Ordinarily, no one would have imagined that Jack Rankin would vandalize a desk. But this was not an ordinary school year for Jack....
When Jack Rankin learns that he is going to spend the fifth grade in the old high school -- the building where his father works as a janitor -- he dreads the start of school. Jack manages to get through the first month without the kids catching on. Then comes the disastrous day when one of his classmates loses his lunch all over the floor. John the janitor is called in to clean up, and he does the unthinkable -- he turns to Jack with a big smile and says, "Hi, son."
Jack performs an act of revenge and gets himself into a sticky situation. His punishment is to assist the janitor after school for three weeks. The work is tedious, not to mention humiliating. But there is one perk, janitors have access to keys, keys to secret places....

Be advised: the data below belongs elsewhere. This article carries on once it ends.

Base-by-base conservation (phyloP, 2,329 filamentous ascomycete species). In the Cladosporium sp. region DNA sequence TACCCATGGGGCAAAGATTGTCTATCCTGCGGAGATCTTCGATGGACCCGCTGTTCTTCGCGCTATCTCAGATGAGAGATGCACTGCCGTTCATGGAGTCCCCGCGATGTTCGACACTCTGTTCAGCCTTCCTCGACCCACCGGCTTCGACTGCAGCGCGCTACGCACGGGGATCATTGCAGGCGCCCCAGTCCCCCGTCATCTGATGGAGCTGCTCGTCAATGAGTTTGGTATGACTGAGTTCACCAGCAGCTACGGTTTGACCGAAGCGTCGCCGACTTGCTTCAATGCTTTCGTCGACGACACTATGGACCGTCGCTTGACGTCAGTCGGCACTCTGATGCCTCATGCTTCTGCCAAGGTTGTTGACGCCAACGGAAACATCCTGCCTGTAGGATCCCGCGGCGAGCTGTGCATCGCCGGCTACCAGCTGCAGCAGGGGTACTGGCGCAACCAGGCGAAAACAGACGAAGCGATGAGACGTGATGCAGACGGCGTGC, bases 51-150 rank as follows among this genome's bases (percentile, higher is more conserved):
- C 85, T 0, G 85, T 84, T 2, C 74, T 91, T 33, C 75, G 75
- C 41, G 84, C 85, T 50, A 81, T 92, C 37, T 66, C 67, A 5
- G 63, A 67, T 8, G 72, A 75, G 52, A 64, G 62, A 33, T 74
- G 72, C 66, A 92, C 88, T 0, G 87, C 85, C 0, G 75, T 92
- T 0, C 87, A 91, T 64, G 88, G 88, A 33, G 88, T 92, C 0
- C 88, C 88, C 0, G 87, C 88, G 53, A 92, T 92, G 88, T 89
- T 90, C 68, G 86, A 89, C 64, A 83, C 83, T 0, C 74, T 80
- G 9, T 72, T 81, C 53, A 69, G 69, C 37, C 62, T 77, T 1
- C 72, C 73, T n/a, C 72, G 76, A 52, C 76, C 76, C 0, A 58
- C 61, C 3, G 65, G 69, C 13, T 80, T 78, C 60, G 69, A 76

As he did in Frindle and The Landry News, Clements here puts an intelligent and credible fifth-grader at the center of a memorable novel. As the book opens, Jack, after much careful planning, is executing the "perfect crime": he assembles the biggest, stickiest wad of gum imaginable and affixes it to the desk in the back row of the music room. Why? The novel then flashes back to the moment when Jack's father, John, the head janitor, comes into his classroom to clean up vomit and calls Jack "son." At that point, "Jack felt like a giant letter had been branded on his forehead--L, for Loser." When Jack gets caught and the vice principal assigns him to three weeks' duty of scraping gum from school property after school, Jack decides, "There was only one person to blame for the whole mess.... Thanks again, Dad." Clements slowly builds an even, affecting narrative to reveal how Jack comes to better know and appreciate John, effectively drawing a parallel between this father-son relationship and John's relationship with his own father. The author adds a mystery to the mix when the boy discovers keys in the janitor's closet, which unlock literal doors to his understanding of his father. The author's uncanny ability to capture the fragile transformation from child to adolescent and its impact on family relationships informs every aspect of the novel. Ages 8-12.